Comfort and efficiency is achievable whatever scale the building or budget

Doing all of the above efficiently relies on the skills and experience of the control system design engineers. To achieve logical operation is one thing, to achieve that in a super-efficient way requires training, experience and the tools, software and equipment that deliver reliable and precise control of the mechanical and electrical systems within our buildings.

Getting it right

Comfort and efficiency is achievable whatever scale the building or budget, but not every building has the application for every system described, so where would you begin to understand what controls are actually needed? After all, our buildings account for over 40% of the global energy consumption with commercial premises more than half of that figure. Getting it right is clearly important from a cost perspective and importantly an environmental and sustainability perspective too.

Moreover, the lack of, or simply poorly implemented, building controls have been seen to be accountable for seven of the 10 reasons our buildings do not perform as efficiently as they were designed, with energy consumption and costs being as much as twice of that intended.

To achieve the highest level of efficiency, the amount of energy delivered into a room or space should be based solely on the demand of the consumer(s)

The European directive BS EN 15232-1:2017 Energy Performance of Buildings: Impact of Building Automation, Controls and Building Management, gives control manufacturers and design engineers criteria and methodologies to achieve significant energy savings with well designed, commissioned and maintained control systems. 

The BCIA has published a helpful guide which makes sense of the European directive, called The Impact of Controls on the Energy Efficiency of Buildings. Making the subject very easy to digest, it helps the stakeholders of our buildings understand what is essential, what is possible and how to get the most efficient results.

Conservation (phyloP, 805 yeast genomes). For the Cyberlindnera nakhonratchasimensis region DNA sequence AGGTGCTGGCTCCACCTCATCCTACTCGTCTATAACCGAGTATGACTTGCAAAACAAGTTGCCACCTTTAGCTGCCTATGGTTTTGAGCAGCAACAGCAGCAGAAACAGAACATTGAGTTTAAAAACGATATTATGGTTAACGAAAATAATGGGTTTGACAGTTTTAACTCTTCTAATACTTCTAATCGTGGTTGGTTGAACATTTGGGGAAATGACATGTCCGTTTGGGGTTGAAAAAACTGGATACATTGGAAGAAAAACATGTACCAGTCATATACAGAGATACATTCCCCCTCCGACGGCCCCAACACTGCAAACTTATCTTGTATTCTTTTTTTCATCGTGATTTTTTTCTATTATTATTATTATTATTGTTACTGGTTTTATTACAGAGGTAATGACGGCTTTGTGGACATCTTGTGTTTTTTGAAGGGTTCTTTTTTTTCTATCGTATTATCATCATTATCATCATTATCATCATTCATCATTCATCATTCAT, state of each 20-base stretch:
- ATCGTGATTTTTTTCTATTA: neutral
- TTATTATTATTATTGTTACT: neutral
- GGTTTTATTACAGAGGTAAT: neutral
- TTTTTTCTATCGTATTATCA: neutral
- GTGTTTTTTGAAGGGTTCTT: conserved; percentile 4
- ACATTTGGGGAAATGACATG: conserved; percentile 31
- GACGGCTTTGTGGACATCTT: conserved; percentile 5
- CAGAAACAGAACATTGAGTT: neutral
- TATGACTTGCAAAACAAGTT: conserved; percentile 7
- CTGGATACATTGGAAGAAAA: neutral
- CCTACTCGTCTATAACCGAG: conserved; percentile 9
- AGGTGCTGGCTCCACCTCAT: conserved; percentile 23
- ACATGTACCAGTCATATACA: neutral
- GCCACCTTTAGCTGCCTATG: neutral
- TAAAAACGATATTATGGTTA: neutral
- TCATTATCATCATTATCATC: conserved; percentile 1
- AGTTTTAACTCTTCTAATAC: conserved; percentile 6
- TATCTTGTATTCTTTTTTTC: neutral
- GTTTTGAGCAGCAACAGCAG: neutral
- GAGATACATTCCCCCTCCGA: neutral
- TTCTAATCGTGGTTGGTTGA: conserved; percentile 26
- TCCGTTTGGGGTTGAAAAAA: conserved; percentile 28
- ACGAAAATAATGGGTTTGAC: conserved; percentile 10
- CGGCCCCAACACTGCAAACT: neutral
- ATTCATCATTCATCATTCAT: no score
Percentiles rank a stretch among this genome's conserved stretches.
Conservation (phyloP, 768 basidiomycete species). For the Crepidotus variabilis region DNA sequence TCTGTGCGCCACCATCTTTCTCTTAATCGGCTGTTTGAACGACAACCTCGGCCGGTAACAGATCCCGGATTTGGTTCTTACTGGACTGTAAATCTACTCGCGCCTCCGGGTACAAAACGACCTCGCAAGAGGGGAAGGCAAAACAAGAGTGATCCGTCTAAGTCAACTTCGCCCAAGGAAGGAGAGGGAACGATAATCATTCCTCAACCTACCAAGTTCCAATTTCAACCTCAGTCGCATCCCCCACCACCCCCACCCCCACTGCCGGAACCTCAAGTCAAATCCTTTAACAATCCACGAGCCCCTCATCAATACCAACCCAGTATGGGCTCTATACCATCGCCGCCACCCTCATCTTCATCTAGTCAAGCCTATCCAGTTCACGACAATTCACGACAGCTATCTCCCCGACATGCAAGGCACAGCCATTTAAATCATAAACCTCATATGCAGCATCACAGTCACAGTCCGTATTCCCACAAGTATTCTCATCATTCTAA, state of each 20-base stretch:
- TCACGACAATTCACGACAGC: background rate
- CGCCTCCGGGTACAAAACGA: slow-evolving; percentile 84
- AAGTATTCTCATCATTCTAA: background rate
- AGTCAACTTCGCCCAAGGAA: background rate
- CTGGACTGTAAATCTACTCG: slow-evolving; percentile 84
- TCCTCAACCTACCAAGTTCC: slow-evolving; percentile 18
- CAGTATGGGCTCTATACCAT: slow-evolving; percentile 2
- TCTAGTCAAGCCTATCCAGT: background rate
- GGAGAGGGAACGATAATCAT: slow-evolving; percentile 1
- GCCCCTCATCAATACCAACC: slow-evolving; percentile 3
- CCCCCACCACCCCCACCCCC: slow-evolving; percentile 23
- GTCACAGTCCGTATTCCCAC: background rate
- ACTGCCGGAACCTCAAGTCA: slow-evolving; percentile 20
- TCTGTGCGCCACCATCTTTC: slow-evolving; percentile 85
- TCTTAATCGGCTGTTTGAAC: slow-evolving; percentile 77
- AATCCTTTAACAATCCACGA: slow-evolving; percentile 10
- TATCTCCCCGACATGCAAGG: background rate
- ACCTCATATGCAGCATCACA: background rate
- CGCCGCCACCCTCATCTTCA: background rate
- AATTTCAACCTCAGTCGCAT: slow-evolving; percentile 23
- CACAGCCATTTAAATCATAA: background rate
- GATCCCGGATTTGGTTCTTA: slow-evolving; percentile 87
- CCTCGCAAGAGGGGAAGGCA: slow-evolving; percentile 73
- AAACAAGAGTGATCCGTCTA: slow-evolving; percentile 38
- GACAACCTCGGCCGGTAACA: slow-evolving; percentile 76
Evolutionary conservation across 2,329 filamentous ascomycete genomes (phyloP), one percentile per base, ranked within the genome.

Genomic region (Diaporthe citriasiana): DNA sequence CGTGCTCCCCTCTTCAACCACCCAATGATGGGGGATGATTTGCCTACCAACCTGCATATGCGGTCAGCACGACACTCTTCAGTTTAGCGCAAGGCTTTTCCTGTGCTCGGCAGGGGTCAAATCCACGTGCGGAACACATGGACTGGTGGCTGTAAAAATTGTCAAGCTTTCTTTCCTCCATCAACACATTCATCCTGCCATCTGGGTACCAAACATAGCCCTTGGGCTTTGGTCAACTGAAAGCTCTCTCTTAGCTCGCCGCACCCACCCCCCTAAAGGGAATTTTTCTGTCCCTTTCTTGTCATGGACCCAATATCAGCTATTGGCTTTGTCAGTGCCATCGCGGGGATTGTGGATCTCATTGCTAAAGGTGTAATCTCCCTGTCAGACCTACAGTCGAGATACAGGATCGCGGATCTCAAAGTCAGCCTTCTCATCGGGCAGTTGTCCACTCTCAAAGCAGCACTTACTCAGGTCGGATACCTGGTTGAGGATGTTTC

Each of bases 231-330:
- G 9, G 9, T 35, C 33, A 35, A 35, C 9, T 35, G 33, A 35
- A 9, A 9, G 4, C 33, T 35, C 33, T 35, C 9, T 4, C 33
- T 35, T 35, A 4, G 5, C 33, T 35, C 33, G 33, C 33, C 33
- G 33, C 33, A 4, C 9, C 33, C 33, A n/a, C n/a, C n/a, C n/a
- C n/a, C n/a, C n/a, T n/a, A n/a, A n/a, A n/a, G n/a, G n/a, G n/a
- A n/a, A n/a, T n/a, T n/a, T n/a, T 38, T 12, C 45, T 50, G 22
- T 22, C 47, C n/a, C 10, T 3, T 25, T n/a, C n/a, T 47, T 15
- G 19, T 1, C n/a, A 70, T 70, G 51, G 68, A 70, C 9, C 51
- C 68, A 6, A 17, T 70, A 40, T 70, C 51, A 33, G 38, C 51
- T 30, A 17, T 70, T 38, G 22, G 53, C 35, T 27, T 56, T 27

Four levels of BACS efficiency

BS EN 15232-1:2017: Energy Performance of Buildings. Impact of Building Automation, Controls and Building Management, defines four levels of BACS efficiency, from A to D:

A: High energy performance BACS and TBM
B: Advanced BACS and TBM
C: Standard BACS
D: Non-energy efficient BACS

Four levels of BACS efficiency

BS EN 15232-1:2017: Energy Performance of Buildings. Impact of Building Automation, Controls and Building Management, defines four levels of BACS efficiency, from A to D:

A: High energy performance BACS and TBM
B: Advanced BACS and TBM
C: Standard BACS
D: Non-energy efficient BACS

To achieve the highest level of efficiency, the amount of energy delivered into a room or space should be based solely on the demand of the consumer(s), i.e., those occupying the space, effectively creating an accurate closed loop system. 

The energy demand signals could be derived by the interaction of the consumers themselves (e.g., adjustment of thermostats) or, more effectively – as defined within Class A system requirements – by automated measurement systems (e.g. occupancy sensors, temperature and CO2 measurement, light level sensors, etc.) which reduce or eliminate human interaction and, therefore, the potential to waste energy.